Continued rule of AKP may lead to civil war, HDP co-leader says

Continued rule of AKP may lead to civil war, HDP co-leader says

Continued rule of AKP may lead to civil war, HDP co-leader says

DHA Photo

The continued rule of the Justice and Development Party (AKP) endangers the existence of Turkey as a country and will lead to a chaos, the co-chair of the Peoples’ Democratic Party (HDP), Selahattin Demirtaş, has said.

Turkey needs the rule of the HDP in order to be able to attain peace and serenity, Demirtaş said on Dec. 17, delivering a speech at a convention of the HDP in the Eastern Anatolian province of Iğdır.

“Turkey will not go on this way anymore; it cannot go on like this. Believe me, if the AKP government rules this country for another four years, then something called Turkey may not exist anymore,” he said, using remarkably combative language.

“It will fall to pieces amid the danger of a very big civil war and very big chaos. If we cannot build true peace and join hands, then they will turn [the country] into Syria. They will turn it into a country like Syria where people slaughter each other every day. You have seen what ISIL [the Islamic State of Iraq and Levant] has done, what the Taliban has done in Pakistan just yesterday [Dec. 16],” Demirtaş said, referring to a recent Taliban attack on a school in which Taliban gunmen massacred more than 100 children in Peshawar.

“We will not let this understanding, which massacres people day and night and without considering whether they are children, to settle and gain power in this country,” he said.

The AKP has been in power since 2002, winning three consecutive parliamentary elections in 2002, 2007 and 2011. The next parliamentary election is scheduled to take place in June 2015.

The HDP is a key stakeholder in a government-led, though stalled, peace process aimed at ending the three-decade-old conflict between the outlawed Kurdistan Workers’ Party (PKK) and Turkey’s security forces.

PKK leader Abdullah Öcalan, serving a life sentence on İmralı Island in the Sea of Marmara, has been in dialogue with state officials, the HDP and its predecessor, the Peace and Democracy Party (BDP), since at least late 2012, and is playing a central role in the process.

PKK militants took up arms in 1984 to fight for Kurdish independence but later revised that goal to autonomy in southeastern Turkey.

The AKP has been in possession of all state resources for the last 12 years, HDP co-chair Demirtaş said, adding that it has not resolved a "single problem."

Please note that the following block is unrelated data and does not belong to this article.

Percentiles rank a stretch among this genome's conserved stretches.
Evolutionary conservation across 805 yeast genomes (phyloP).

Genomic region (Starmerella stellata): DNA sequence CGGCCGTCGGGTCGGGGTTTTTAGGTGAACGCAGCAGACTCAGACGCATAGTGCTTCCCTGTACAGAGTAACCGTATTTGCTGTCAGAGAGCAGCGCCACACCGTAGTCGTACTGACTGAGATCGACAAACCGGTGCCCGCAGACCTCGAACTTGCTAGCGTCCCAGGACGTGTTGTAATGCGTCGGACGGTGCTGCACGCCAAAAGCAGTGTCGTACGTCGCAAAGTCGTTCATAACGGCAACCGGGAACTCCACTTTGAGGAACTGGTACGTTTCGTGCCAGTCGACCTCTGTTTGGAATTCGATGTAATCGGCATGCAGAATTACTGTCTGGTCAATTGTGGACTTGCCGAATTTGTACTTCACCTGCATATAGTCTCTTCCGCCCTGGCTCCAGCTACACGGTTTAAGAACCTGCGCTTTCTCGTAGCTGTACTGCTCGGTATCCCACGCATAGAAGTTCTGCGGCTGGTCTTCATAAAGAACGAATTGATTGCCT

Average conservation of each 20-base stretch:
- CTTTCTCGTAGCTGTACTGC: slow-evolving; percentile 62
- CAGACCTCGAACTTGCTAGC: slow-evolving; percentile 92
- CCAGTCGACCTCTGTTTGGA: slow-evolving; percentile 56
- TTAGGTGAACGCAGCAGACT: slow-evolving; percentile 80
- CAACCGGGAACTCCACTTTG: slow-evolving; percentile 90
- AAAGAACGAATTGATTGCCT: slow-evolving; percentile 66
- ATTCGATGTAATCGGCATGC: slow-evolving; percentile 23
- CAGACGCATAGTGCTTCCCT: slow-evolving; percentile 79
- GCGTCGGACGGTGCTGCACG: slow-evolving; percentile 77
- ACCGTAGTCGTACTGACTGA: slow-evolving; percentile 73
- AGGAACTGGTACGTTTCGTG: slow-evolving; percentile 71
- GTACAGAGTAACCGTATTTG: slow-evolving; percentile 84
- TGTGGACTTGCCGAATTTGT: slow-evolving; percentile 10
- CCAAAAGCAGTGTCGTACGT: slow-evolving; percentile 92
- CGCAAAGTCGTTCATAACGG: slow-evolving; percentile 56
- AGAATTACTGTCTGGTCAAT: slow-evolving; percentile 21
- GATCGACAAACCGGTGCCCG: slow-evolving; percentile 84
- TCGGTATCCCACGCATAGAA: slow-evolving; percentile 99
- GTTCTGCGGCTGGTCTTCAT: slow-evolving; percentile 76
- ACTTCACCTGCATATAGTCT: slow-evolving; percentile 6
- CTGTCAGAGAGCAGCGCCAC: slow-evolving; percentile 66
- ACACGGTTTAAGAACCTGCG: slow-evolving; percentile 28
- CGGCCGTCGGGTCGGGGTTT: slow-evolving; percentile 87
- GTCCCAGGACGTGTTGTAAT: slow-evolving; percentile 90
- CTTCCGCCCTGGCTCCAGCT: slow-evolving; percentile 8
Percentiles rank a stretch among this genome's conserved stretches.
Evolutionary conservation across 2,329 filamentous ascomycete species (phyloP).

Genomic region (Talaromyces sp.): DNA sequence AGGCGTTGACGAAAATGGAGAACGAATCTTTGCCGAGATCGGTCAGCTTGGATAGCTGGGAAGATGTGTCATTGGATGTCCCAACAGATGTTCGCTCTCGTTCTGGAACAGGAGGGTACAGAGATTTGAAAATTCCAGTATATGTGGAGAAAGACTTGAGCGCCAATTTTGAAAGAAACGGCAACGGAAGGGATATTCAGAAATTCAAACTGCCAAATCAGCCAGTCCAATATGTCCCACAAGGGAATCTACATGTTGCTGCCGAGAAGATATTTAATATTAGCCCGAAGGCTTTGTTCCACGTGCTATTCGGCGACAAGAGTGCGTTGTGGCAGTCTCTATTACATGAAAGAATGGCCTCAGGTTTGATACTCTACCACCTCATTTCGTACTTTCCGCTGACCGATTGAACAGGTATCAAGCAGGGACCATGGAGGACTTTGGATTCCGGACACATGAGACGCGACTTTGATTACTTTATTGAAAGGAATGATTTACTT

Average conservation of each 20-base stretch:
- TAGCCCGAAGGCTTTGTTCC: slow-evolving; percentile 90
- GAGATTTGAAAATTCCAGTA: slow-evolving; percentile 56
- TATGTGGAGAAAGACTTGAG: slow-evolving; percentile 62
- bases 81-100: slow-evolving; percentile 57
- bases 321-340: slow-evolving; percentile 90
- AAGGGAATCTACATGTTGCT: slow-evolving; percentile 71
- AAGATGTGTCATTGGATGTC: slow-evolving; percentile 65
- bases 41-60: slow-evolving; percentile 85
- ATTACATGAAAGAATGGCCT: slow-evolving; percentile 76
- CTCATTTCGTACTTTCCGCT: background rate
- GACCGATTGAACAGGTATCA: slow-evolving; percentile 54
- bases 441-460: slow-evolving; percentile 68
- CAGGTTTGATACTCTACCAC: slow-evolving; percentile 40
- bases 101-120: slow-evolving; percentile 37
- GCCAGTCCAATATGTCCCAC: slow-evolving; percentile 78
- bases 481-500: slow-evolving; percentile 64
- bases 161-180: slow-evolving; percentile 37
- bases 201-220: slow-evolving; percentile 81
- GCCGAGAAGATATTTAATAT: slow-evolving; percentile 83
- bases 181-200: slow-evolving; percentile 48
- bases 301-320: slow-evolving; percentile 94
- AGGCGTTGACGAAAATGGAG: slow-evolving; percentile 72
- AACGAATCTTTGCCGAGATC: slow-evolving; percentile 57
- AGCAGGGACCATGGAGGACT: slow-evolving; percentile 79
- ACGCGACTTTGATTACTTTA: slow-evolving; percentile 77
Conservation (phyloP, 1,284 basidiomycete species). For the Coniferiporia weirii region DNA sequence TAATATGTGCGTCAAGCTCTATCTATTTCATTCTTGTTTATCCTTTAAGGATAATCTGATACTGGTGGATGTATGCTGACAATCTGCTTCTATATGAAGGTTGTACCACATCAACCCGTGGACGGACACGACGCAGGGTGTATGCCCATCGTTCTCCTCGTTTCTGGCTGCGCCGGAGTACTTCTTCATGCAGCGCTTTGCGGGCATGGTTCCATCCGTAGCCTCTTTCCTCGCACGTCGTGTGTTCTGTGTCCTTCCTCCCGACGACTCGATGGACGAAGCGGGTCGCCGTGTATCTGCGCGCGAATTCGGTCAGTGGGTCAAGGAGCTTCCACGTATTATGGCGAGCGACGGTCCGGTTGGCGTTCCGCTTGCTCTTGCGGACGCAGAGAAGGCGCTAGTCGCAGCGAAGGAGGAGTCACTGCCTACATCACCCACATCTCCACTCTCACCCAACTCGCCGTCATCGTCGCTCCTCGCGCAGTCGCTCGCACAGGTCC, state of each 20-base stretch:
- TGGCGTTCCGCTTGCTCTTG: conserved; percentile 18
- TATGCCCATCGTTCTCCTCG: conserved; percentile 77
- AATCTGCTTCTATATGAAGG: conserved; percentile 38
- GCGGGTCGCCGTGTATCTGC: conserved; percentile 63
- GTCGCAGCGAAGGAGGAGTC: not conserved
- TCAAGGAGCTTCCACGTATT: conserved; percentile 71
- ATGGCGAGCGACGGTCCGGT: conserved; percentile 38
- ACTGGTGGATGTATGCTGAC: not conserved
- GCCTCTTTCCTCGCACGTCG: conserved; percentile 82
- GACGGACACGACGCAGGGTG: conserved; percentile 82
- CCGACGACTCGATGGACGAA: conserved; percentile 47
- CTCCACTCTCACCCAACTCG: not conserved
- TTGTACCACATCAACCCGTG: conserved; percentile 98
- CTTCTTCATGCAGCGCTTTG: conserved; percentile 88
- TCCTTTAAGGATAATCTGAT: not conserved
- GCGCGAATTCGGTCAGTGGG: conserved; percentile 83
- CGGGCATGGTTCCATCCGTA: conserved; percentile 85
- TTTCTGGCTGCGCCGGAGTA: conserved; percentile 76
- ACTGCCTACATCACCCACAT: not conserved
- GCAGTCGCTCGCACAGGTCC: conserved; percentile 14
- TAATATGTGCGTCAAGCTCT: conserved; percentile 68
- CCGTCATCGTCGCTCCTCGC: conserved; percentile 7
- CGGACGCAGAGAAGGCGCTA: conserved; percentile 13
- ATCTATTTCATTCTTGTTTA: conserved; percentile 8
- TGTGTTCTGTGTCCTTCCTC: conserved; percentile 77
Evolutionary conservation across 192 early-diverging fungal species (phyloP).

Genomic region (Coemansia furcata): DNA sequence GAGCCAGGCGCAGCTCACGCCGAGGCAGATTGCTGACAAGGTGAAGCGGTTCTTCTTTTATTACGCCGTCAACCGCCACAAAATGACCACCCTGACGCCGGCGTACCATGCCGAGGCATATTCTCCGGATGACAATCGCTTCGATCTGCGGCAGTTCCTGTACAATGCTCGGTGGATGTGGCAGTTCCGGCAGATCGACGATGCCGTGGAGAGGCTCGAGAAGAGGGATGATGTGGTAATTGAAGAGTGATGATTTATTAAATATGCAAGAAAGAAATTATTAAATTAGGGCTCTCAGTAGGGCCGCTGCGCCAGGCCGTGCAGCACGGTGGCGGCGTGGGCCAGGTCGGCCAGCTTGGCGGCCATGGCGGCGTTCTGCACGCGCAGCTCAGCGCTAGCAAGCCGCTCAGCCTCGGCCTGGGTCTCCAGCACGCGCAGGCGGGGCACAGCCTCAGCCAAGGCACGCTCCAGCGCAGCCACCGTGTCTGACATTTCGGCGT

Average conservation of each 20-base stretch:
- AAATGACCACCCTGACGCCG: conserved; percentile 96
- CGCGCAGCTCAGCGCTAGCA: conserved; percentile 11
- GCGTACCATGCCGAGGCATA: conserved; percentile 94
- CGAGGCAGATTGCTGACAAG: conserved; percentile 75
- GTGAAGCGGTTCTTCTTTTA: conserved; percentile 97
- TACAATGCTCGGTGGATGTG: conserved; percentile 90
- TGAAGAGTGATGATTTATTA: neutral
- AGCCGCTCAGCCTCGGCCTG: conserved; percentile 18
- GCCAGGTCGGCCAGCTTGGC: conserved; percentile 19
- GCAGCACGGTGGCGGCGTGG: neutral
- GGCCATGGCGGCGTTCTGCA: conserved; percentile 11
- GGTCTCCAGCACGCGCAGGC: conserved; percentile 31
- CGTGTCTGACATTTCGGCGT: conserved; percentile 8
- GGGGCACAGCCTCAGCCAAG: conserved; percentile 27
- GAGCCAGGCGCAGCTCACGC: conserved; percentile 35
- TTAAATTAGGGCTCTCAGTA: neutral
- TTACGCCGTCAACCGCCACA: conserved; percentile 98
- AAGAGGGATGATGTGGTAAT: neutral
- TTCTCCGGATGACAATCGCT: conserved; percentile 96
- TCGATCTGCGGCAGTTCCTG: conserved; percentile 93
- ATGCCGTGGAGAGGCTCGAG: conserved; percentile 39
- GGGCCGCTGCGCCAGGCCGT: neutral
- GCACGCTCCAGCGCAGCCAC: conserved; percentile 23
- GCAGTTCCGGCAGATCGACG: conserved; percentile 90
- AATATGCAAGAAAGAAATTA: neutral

“The AKP government has been in power through all this time, with all resources in its hands. They have turned from being a political party into the state itself, but there is not a single problem that has been resolved,” he said. 

Noting that while President Recep Tayyip Erdoğan, during his prime ministry from early 2003 to summer 2014, described Kurdish people as “the very dearest” to him, Demirtaş said this was just empty rhetoric.

“Twelve years have passed and we are only 'the very dearest’ for Tayyip Erdoğan. The Kurdish people still don’t have the right to education in their mother tongue and don’t have the right to found a party with its own identity,” he said.

Deputy PM not familiar with Öcalan’s draft

Meanwhile, Deputy Prime Minister Bülent Arınç said on Dec. 18 that he has not seen the “draft negotiation framework” which is at the center of the stalled peace process after being drawn up by Öcalan and shared with both the HDP and the PKK leadership in the Kandil Mountains.

During a visit to the Rights and Liberties Party (HAK-PAR), Arınç was reminded of a statement by executives of the outlawed Kurdistan Communities Union (KCK), a supra organization that includes the PKK, urging the government “to clarify its response to the draft at once.” 

“I’m not commenting on it. I have not seen the draft. Information about the draft is coming only from Kandil and the HDP. Our related institutions will assess this information,” the deputy prime minister said.

The framework was handed over by Öcalan to a visiting delegation on Nov. 29, more than a month after the previous visit on Oct. 22.

The same delegation conducted a lengthy meeting with Deputy Prime Minister Yalçın Akdoğan as recently as Dec. 8. During the meeting with Akdoğan, thought to have been the longest public meeting between the HDP and the government so far in the peace process, the HDP delegation was assumed to have officially shared Öcalan’s framework with the government.

After its meetings with Öcalan and Akdoğan, the HDP delegation went to the Kandil Mountains along the Iranian border of Iraq to meet executives of the KCK